New Oakmont board votes to kill hotly disputed pickleball courts

The enmity that roils Oakmont crescendoed Tuesday as the new majority on the homeowner association’s governing board voted to immediately terminate all contracts related to the construction of pickleball courts.

Directors of the Oakmont Village Association’s board voted 5 to 2 to kill the pickleball project, on which ground was broken April 3. The vote followed an open-mic session dominated by advocates of the project, many of whom sharply criticized the board members intent on scrubbing it or pleaded with those directors to change their minds.

Pickleball is an increasingly popular paddle, ball and net game that combines elements of ping-pong, tennis and badminton. The dispute pitting neighbor against neighbor in Oakmont has centered on whether a four-court pickleball complex should be built alongside the Berger Center pool at a cost of at least $310,000, or whether some existing tennis courts should be converted to pickleball at a fraction of that cost.

Many of the speakers who addressed the board Tuesday demanded that it would be irresponsible to ax a long-studied and long-approved pickleball project that would be a recreational and social asset to the east Santa Rosa retirement enclave and would boost homeowners’ property values.

At least two proponents of new pickleball courts predicted that it is inevitable that they will be built at some point, and that the actions of the current board surely will surely add substantially to the price of construction.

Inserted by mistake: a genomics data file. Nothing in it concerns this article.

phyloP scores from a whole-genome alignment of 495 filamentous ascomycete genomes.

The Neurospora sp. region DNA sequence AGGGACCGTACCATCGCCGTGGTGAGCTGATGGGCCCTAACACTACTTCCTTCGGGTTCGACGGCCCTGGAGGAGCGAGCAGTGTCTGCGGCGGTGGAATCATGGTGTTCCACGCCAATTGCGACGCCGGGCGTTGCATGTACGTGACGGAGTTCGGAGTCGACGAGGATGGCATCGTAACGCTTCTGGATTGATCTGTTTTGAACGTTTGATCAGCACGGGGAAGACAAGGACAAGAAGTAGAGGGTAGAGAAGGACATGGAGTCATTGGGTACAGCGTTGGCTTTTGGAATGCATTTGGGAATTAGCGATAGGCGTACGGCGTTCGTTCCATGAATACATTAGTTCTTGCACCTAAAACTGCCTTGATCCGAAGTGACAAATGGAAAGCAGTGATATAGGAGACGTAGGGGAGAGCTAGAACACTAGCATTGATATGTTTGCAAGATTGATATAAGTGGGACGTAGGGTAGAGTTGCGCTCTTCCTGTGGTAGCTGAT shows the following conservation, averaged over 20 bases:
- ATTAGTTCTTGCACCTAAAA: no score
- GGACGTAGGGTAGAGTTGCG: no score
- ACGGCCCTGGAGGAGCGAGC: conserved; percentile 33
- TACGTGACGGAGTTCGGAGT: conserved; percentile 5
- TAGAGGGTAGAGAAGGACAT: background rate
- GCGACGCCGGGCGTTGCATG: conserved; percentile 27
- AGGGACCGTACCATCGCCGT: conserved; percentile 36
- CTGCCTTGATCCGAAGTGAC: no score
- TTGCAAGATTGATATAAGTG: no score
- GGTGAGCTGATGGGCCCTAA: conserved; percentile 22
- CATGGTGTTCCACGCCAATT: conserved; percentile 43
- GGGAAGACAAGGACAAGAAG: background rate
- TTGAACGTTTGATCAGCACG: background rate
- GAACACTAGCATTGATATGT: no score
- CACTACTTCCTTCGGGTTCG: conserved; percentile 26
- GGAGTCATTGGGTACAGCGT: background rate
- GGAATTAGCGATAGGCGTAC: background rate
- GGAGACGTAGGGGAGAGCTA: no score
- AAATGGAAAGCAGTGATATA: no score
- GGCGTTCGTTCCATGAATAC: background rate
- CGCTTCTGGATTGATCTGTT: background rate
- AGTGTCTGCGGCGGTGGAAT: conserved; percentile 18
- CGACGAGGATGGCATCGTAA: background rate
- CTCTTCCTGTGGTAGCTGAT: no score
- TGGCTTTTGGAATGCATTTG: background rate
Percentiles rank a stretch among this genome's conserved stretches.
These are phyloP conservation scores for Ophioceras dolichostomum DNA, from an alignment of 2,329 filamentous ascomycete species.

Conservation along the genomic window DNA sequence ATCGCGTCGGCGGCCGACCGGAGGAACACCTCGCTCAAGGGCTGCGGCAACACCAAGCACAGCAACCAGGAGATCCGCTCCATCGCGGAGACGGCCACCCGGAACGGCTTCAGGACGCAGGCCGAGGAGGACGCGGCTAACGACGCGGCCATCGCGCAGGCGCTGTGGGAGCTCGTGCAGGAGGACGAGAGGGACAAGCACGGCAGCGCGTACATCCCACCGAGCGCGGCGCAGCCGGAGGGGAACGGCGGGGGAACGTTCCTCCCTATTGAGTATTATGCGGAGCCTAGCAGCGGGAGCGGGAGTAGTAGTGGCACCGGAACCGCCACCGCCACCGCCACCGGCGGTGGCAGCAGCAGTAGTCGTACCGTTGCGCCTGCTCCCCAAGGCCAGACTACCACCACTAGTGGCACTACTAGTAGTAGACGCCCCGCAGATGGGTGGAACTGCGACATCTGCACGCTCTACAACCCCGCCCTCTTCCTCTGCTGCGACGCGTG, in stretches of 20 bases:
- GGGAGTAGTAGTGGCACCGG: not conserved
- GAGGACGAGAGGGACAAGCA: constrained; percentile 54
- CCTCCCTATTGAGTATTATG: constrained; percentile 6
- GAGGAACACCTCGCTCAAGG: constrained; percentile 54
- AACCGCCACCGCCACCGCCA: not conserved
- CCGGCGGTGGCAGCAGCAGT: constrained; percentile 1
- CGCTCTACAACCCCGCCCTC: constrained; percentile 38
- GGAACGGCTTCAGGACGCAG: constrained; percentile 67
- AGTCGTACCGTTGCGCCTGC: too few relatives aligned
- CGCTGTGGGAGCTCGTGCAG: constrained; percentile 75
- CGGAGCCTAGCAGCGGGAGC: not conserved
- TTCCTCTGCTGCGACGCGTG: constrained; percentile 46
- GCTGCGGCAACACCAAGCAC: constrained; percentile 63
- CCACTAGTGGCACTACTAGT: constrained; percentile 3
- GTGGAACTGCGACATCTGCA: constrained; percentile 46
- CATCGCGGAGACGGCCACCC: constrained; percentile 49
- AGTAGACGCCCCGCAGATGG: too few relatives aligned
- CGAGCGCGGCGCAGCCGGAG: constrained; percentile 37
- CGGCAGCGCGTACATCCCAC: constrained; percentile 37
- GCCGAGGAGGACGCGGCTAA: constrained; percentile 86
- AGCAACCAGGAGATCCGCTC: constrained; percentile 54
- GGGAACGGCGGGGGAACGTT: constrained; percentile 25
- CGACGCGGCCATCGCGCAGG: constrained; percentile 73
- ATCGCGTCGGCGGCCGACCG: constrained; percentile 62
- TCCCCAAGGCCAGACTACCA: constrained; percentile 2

A minority of the speakers Tuesday stood to praise the newly constituted governing board for recognizing that it would be foolish to pay hundreds of thousands of dollars for a four-court complex when converted tennis courts would be just as satisfactory. Foes of the new court project contended also that for it to built at the Berger Center would spoil what is now an open space and a scenic view corridor.

Angry retorts and occasional shouting punctuated the meeting, the first full session of the newly constituted OVA board.

New board member Carolyn Bettencourt told the standing-room crowd inside the Berger Center auditorium that despite the strong turnout by advocates of the pickleball project, “The reality is, many are opposed.”

Foes of the project said evidence of widespread displeasure with the project includes the recent election to two-year terms on the OVA board of a three-member slate opposed to it, and an earlier petition of opposition signed by more than ?1,200 Oakmonters.

Voting to terminate the pickleball project were new OVA board president Ellen Leznik and directors Bettencourt, Gloria Young, Greg Goodman and Ken Heyman. Directors Frank Batchelor - the one project supporter who kept his seat in the recent election - and Andie Altman voted against killing the project.

Said Batchelor, “I think that if we terminate, we’re going to have continued turmoil and conflict in the community for at least another year, if not two years.”

A particularly dramatic moment in the meeting came when Oakmont resident Vince Taylor stood to ask Leznik directly about rumors that the new board majority was out to drive away OVA manager Cassie Turner. Leznik said there is not an attempt to remove Turner. “Her job is not threatened.”

Leznik turned to Turner and asked her, “Are you being driven out of your job?”

The OVA manager answered, “Not yet.”

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